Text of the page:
This is all about the short term gain, the share price. They prefer to cower hoping that the share price will stay the same or rise if they virtue signal. However, the long term price is the extinction of the big oil. Shell and others pretend to invest in renewables to placate “investors” knowing full well that this leads nowhere and results in the destruction of company value. Cowardice on steroids

June 9, 2020 12:19 am

Convincing review.
When you were in Vancouver more than 10 years ago, I gave you a framed cartoon I had my cartoonist draw.
The caption was:
“The karma of geophysics will soon overwhelm the dogma of the religion of global warming.”
I think the quip is working out.

Reply to  Bob Hoye
June 13, 2020 3:14 pm

How good to hear from Bob Hoye! Karma will win in the end, but no thanks to the oil corporations, who have given in on “the science”.

Izaak Walton
June 9, 2020 12:24 am

Perhaps if the oil companies looked at the whole story regarding secondhand smoke they would come to
a different conclusion to the one suggested by Mr. Monckton. The decision mentioned in this article was
successfully appealed by the EPA, numerous other studies have shown a definite link between secondhand smoke and cancer and in 1999 the US Department of Justice filed racketeering charges against the tobacco companies for downplaying the dangers of second hand smoke. This charge was upheld by the court of appeal in 2009. All of which paints a very different picture from the one in this article.

Reply to  Izaak Walton
June 9, 2020 4:06 am

Bafflegab with multiple logical fallacies followed by izzy’s grand “all of which” conclusion proclamation.
No rebuttal.
No detail, just generic vague claims.
No science. No references.
Claims that a valid RICO charge proves EPA’s dismally pathetic science.

etc. etc. Just more izzy blathering.

Izaak Walton
Reply to  ATheoK
June 9, 2020 11:52 am

for the dangers of passive smoking look at (for example):
Diethelm PA, Rielle JC, McKee M (2005). “The whole truth and nothing but the truth? The research that Philip Morris did not want you to see”. Lancet. 366 (9479): 86–92.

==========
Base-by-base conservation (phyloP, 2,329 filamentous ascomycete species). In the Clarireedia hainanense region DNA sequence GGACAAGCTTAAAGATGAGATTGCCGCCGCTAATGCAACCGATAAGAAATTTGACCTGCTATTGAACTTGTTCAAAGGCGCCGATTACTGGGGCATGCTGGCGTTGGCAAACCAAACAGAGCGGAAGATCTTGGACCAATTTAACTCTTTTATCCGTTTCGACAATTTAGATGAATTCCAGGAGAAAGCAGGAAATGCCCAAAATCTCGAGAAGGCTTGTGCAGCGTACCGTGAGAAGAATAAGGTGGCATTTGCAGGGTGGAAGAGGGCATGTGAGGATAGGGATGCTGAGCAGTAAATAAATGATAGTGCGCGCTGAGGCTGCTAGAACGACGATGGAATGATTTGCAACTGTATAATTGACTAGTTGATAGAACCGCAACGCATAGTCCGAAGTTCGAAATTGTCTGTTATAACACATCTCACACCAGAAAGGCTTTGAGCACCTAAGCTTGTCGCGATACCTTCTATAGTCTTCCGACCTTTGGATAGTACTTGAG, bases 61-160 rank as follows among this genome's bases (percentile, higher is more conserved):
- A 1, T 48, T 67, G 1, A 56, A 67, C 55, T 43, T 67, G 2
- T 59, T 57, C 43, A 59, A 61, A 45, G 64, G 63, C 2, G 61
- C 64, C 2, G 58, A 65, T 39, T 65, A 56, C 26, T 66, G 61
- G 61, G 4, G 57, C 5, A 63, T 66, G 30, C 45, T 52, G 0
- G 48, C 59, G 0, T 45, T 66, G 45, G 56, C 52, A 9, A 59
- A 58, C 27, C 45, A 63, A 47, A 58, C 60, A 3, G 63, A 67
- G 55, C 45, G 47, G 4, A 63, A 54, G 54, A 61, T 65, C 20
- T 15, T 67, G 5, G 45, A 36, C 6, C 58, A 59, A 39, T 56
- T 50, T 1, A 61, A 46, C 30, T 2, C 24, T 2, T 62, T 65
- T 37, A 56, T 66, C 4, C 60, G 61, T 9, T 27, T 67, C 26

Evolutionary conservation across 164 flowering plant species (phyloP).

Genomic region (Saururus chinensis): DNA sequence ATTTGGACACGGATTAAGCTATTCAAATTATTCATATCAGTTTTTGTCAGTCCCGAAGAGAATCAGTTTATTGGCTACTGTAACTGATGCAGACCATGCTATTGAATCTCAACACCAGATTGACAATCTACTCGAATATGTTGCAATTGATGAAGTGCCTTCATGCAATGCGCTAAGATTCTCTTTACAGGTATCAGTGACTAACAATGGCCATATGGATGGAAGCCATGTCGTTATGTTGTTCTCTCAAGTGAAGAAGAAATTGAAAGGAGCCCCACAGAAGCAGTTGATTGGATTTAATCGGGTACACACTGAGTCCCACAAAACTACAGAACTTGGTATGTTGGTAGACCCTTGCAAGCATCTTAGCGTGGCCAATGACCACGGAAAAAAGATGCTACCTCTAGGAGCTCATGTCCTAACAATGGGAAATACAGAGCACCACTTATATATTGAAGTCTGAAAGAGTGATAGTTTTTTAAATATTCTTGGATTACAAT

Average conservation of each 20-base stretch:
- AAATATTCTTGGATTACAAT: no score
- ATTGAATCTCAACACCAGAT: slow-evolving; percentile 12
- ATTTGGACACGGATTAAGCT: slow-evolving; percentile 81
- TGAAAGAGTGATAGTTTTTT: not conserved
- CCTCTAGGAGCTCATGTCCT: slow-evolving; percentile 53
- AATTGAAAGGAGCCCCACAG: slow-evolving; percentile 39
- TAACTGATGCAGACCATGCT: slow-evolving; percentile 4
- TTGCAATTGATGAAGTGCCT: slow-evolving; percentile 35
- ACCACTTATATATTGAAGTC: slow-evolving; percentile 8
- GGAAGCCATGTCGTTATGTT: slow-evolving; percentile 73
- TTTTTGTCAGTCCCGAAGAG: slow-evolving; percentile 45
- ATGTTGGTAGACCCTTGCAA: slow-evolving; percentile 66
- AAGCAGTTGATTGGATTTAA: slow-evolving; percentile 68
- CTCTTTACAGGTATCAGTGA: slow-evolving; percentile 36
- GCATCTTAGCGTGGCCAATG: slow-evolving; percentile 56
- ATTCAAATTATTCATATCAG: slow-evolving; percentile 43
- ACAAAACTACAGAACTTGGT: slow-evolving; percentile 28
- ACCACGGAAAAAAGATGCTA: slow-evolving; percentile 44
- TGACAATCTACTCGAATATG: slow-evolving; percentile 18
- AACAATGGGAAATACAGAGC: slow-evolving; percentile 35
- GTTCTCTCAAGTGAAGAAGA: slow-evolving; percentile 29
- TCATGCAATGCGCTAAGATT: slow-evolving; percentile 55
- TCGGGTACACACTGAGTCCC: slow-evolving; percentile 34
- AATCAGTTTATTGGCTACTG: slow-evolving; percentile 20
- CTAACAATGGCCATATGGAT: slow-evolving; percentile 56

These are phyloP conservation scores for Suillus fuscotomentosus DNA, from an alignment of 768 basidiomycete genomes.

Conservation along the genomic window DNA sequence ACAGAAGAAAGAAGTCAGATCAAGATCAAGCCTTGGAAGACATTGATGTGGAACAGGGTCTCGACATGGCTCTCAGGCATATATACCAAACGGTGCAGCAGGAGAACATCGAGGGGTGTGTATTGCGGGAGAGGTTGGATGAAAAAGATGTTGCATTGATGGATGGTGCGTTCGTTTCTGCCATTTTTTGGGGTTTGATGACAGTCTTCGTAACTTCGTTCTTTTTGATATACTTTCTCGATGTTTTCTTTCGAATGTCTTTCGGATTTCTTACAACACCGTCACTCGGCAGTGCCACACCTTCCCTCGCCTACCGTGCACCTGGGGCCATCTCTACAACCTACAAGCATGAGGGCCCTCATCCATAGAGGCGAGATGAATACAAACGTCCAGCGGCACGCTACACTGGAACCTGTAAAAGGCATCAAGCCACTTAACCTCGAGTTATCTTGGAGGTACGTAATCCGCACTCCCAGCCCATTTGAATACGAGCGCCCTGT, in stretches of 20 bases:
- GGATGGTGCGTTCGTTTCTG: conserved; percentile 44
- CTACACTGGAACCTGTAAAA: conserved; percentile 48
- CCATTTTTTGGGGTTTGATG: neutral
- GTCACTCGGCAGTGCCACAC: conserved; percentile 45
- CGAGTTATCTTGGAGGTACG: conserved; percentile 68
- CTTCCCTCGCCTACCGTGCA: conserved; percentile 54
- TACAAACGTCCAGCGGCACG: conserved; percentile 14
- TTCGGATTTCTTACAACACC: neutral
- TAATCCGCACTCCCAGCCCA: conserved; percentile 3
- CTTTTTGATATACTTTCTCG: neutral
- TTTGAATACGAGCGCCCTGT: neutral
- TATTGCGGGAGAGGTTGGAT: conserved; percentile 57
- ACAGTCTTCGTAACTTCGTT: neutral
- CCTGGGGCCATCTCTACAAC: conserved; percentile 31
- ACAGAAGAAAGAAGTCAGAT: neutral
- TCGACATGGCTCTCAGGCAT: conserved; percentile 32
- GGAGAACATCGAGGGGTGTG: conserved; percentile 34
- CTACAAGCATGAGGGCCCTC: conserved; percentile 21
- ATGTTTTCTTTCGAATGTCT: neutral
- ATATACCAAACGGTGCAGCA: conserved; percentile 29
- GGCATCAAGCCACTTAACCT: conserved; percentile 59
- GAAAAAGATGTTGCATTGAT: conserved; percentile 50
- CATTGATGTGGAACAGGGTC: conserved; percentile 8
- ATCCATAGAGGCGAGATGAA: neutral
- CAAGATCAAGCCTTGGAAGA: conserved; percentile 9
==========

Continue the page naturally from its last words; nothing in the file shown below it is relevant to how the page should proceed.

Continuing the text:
Schick S, Glantz S (2005). “Philip Morris toxicological experiments with fresh sidestream smoke: more toxic than mainstream smoke”. Tobacco Control. 14 (6): 396–404.
Schick S, Glantz SA (2006). “Sidestream cigarette smoke toxicity increases with aging and exposure duration”. Tobacco Control. 15 (6): 424–9.
Schick SF, Glantz S (2007). “Concentrations of the carcinogen 4-(methylnitrosamino)-1-(3-pyridyl)-1-butanone in sidestream cigarette smoke increase after release into indoor air: results from unpublished tobacco industry research”. Cancer Epidemiol. Biomarkers Prev. 16 (8): 1547–53.

As for the RICO charges the point was that suggesting that oil companies follow a similar
strategy to tobacco companies as Mr. Monckton did bad advice. The tobacco companies lost
and lost big time when attacking the science.

Crispin in Waterloo
Reply to  Izaak Walton
June 10, 2020 10:56 pm


This can’t be true:

“Schick S, Glantz S (2005). “Philip Morris toxicological experiments with fresh sidestream smoke: more toxic than mainstream smoke”. Tobacco Control. 14 (6): 396–404.”

The EPA has it that all PM2.5 is equally toxic, which is where all the claimed deaths come from in the IHME exercise. It is known as the equitoxicity ruling. Along with their equally dubious Linear No Threshold assumption, (LNT) they conclude that all smoke from burning anything is equally toxic and that no matter how little you inhale, there is no lower limit that will have no negative effect.

If they admit things are not equally toxic someone will go after the LNT ideology and undo a great deal of air pollution legislation. PM2.5 is highly regulated, even though it is a diameter, (2.5 microns) not a substance. It seems applying strictly scientific standards at the EPA will bring about numerous changes. I think we can afford a higher standard of logic in all these cases.

Jack Black
Reply to  Izaak Walton
June 9, 2020 4:38 am

“Perhaps if”….. the rest is irrelevant, because they didn’t.

Krishna Gans
Reply to  Izaak Walton
June 9, 2020 6:31 am

There often was the argumentation, Fred Singer downplayed second hand smoke. That was never true, he was absoloutely against second hand smoking.
The tobacco industry only asked to Singer to prove, if the study against secondhand smoke is based on science. The study wasn’t scientific. What doesn’t say, second hand smoke is without danger.

That’s the way Fred told me the story and I also found somwhere in the web.

Reply to  Izaak Walton
June 9, 2020 8:34 am

The so called studies show linkages that are so weak that only the willfully ignorant believe in them.

June 9, 2020 12:37 am

The Oil companies won their case on the facts for the Oakland case, based on Federal common law
There is a similar one For San Francisco council. However what people forget is a 3rd case involving City of Baltimore.
Anyway the reason why the 9 the Circuit overturned the case on appeal – not on the facts but the law , as they do when they don’t have any facts to rebut the Oil companies case- was followed by the Appeal Court for the 3rd Circuit.
Remember there isn’t state legislation involved here but state common law which is unwritten, not all that different to state common law . In US state and federal coomon law will be intertwined.

June 9, 2020 12:51 am

Thank you Lord Monckton – a fine piece of scholarship.